By National Alliance for Hispanic Health

“These national findings demonstrate the critical need to ensure that equity is a part of all efforts to ensure information and access to services for women. Our findings reveal that Hispanic and Black women are not getting the information they need for their health,” said Jane L. Delgado, PhD, MS, President and CEO of the National Alliance for Hispanic Health (the Alliance), the nation’s leading Hispanic health advocacy group.

“This new study demonstrates the importance in giving all women information that they can use in as many platforms as possible. No one source of information is sufficient. We need to recognize the importance of expanding information about Pap tests, HPV and Cervical cancer risk,” concluded Dr. Delgado.

Cervical cancer is the only gynecological cancer for which there is a screening test — the Pap test. Nevertheless, Black and Hispanic women continue to have the highest incidence rates of cervical cancer1 and the highest age adjusted mortality rates (3.2 and 2.4 per 100,000 respectively) for cervical cancer.2 A recent national study by the Healthy Americas Foundation and the Alliance found that a larger proportion of Hispanic women (13.5%) have never had a Pap test, compared to non-Hispanic Black (11.7%) and non-Hispanic White (5.9%) women.

Given the rates of cervical cancer among Hispanic women it is concerning that Hispanic women are less likely than non-Hispanic Black and White women to have a healthcare provider talk to them about a Pap test or HPV. Additionally, non-Hispanic Black women are the least likely to have a healthcare provider talk to them about cervical cancer. Furthermore, among women who have had a Pap test, Hispanic women receive their first Pap test at later ages, with 9.1% of Hispanic women getting their first Pap above the age of 30, compared to 7.2% and 6.2% for non-Hispanic Black and White women, respectively (see figure below).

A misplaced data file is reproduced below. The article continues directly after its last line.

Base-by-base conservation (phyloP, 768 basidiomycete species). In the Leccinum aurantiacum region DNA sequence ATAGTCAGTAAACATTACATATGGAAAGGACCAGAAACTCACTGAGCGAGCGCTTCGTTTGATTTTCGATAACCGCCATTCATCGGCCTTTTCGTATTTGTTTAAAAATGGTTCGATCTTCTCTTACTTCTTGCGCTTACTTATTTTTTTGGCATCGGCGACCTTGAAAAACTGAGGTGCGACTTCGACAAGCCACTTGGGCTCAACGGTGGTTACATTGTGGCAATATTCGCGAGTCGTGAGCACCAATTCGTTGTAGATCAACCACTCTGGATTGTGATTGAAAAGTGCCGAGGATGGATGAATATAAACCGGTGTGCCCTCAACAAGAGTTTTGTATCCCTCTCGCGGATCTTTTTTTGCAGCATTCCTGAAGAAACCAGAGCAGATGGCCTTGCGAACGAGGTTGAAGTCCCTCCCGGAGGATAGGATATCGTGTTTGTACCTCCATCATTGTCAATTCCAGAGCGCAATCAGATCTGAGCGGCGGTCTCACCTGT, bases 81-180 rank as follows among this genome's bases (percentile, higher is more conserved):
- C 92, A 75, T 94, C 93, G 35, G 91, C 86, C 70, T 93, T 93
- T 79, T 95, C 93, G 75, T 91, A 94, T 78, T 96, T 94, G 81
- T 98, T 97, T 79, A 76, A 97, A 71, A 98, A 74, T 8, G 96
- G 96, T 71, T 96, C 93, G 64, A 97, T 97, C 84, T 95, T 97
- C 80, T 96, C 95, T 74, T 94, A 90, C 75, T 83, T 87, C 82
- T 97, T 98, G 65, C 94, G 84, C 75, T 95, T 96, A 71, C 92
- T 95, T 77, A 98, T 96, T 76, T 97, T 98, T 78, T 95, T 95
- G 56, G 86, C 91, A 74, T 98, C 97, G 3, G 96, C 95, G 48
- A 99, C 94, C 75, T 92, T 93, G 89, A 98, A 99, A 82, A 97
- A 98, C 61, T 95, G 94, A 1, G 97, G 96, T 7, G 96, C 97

The study also surveyed health providers on their positions regarding screening and cervical cancer. It found that 99% of providers say that, with some very few exceptions due to patient age or level of sexual activity, women should have both Pap and HPV tests. Further, 96% of providers say it is beneficial to get both done in the same visit and only 18% say HPV screening is sufficient alone to screen for cervical cancer. Thus, it is crucial for all adult women to get screened for cervical cancer with both Pap and HPV tests, and especially for this information to get to Hispanic and Black communities.

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